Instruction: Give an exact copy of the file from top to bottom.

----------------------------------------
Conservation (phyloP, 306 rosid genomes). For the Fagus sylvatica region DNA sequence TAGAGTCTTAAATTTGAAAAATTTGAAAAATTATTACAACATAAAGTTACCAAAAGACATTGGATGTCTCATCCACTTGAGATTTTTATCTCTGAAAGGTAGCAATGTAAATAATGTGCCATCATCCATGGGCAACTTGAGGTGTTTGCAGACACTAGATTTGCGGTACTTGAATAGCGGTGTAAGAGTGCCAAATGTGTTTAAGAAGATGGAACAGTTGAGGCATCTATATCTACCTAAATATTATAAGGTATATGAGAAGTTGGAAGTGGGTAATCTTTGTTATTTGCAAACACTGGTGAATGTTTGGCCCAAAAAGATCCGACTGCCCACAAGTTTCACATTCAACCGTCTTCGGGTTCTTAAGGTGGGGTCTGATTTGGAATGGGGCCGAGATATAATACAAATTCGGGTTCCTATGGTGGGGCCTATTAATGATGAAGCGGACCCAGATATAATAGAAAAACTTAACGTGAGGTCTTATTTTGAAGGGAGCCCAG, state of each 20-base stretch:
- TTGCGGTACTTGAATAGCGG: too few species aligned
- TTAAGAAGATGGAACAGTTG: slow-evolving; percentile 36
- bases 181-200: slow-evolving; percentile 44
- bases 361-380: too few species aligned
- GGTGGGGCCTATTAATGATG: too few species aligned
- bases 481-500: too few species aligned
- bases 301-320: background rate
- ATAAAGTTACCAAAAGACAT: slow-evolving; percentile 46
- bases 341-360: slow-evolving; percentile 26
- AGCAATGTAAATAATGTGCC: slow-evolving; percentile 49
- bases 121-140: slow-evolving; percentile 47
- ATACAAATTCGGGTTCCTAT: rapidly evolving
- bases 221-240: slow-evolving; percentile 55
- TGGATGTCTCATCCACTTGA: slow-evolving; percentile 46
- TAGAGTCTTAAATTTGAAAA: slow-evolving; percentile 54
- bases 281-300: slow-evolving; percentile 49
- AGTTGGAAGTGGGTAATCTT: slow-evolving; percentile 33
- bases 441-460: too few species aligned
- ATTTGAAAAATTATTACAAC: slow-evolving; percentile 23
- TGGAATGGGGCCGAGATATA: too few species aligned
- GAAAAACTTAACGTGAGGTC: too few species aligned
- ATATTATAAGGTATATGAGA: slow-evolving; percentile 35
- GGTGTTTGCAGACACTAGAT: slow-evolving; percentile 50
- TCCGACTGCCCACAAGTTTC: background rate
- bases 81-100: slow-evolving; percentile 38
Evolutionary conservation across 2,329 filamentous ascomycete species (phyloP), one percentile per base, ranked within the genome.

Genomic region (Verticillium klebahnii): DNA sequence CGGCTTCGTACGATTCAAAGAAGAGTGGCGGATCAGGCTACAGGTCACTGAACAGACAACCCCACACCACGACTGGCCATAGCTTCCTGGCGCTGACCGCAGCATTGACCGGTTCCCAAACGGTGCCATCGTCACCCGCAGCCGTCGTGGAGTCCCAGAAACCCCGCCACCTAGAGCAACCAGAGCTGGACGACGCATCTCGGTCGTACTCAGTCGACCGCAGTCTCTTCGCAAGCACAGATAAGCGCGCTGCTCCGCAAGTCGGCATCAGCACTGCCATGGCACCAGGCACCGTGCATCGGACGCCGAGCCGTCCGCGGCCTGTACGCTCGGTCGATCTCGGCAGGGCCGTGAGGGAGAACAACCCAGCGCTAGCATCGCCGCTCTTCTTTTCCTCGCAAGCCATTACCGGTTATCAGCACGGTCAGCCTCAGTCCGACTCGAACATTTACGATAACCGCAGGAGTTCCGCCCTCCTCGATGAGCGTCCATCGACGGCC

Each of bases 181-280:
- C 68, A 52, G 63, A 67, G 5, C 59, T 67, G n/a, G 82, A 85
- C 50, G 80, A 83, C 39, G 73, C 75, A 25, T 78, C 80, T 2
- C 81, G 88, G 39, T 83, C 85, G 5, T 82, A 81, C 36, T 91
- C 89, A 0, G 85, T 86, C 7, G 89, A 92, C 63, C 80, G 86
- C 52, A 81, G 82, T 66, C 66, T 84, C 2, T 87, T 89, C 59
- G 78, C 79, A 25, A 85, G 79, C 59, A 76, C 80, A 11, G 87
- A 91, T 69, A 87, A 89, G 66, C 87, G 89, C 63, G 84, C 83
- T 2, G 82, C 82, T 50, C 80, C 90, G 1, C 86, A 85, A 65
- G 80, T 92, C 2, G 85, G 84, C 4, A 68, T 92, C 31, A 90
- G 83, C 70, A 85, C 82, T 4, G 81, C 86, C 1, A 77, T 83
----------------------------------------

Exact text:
Conservation (phyloP, 306 rosid genomes). For the Fagus sylvatica region DNA sequence TAGAGTCTTAAATTTGAAAAATTTGAAAAATTATTACAACATAAAGTTACCAAAAGACATTGGATGTCTCATCCACTTGAGATTTTTATCTCTGAAAGGTAGCAATGTAAATAATGTGCCATCATCCATGGGCAACTTGAGGTGTTTGCAGACACTAGATTTGCGGTACTTGAATAGCGGTGTAAGAGTGCCAAATGTGTTTAAGAAGATGGAACAGTTGAGGCATCTATATCTACCTAAATATTATAAGGTATATGAGAAGTTGGAAGTGGGTAATCTTTGTTATTTGCAAACACTGGTGAATGTTTGGCCCAAAAAGATCCGACTGCCCACAAGTTTCACATTCAACCGTCTTCGGGTTCTTAAGGTGGGGTCTGATTTGGAATGGGGCCGAGATATAATACAAATTCGGGTTCCTATGGTGGGGCCTATTAATGATGAAGCGGACCCAGATATAATAGAAAAACTTAACGTGAGGTCTTATTTTGAAGGGAGCCCAG, state of each 20-base stretch:
- TTGCGGTACTTGAATAGCGG: too few species aligned
- TTAAGAAGATGGAACAGTTG: slow-evolving; percentile 36
- bases 181-200: slow-evolving; percentile 44
- bases 361-380: too few species aligned
- GGTGGGGCCTATTAATGATG: too few species aligned
- bases 481-500: too few species aligned
- bases 301-320: background rate
- ATAAAGTTACCAAAAGACAT: slow-evolving; percentile 46
- bases 341-360: slow-evolving; percentile 26
- AGCAATGTAAATAATGTGCC: slow-evolving; percentile 49
- bases 121-140: slow-evolving; percentile 47
- ATACAAATTCGGGTTCCTAT: rapidly evolving
- bases 221-240: slow-evolving; percentile 55
- TGGATGTCTCATCCACTTGA: slow-evolving; percentile 46
- TAGAGTCTTAAATTTGAAAA: slow-evolving; percentile 54
- bases 281-300: slow-evolving; percentile 49
- AGTTGGAAGTGGGTAATCTT: slow-evolving; percentile 33
- bases 441-460: too few species aligned
- ATTTGAAAAATTATTACAAC: slow-evolving; percentile 23
- TGGAATGGGGCCGAGATATA: too few species aligned
- GAAAAACTTAACGTGAGGTC: too few species aligned
- ATATTATAAGGTATATGAGA: slow-evolving; percentile 35
- GGTGTTTGCAGACACTAGAT: slow-evolving; percentile 50
- TCCGACTGCCCACAAGTTTC: background rate
- bases 81-100: slow-evolving; percentile 38
Evolutionary conservation across 2,329 filamentous ascomycete species (phyloP), one percentile per base, ranked within the genome.

Genomic region (Verticillium klebahnii): DNA sequence CGGCTTCGTACGATTCAAAGAAGAGTGGCGGATCAGGCTACAGGTCACTGAACAGACAACCCCACACCACGACTGGCCATAGCTTCCTGGCGCTGACCGCAGCATTGACCGGTTCCCAAACGGTGCCATCGTCACCCGCAGCCGTCGTGGAGTCCCAGAAACCCCGCCACCTAGAGCAACCAGAGCTGGACGACGCATCTCGGTCGTACTCAGTCGACCGCAGTCTCTTCGCAAGCACAGATAAGCGCGCTGCTCCGCAAGTCGGCATCAGCACTGCCATGGCACCAGGCACCGTGCATCGGACGCCGAGCCGTCCGCGGCCTGTACGCTCGGTCGATCTCGGCAGGGCCGTGAGGGAGAACAACCCAGCGCTAGCATCGCCGCTCTTCTTTTCCTCGCAAGCCATTACCGGTTATCAGCACGGTCAGCCTCAGTCCGACTCGAACATTTACGATAACCGCAGGAGTTCCGCCCTCCTCGATGAGCGTCCATCGACGGCC

Each of bases 181-280:
- C 68, A 52, G 63, A 67, G 5, C 59, T 67, G n/a, G 82, A 85
- C 50, G 80, A 83, C 39, G 73, C 75, A 25, T 78, C 80, T 2
- C 81, G 88, G 39, T 83, C 85, G 5, T 82, A 81, C 36, T 91
- C 89, A 0, G 85, T 86, C 7, G 89, A 92, C 63, C 80, G 86
- C 52, A 81, G 82, T 66, C 66, T 84, C 2, T 87, T 89, C 59
- G 78, C 79, A 25, A 85, G 79, C 59, A 76, C 80, A 11, G 87
- A 91, T 69, A 87, A 89, G 66, C 87, G 89, C 63, G 84, C 83
- T 2, G 82, C 82, T 50, C 80, C 90, G 1, C 86, A 85, A 65
- G 80, T 92, C 2, G 85, G 84, C 4, A 68, T 92, C 31, A 90
- G 83, C 70, A 85, C 82, T 4, G 81, C 86, C 1, A 77, T 83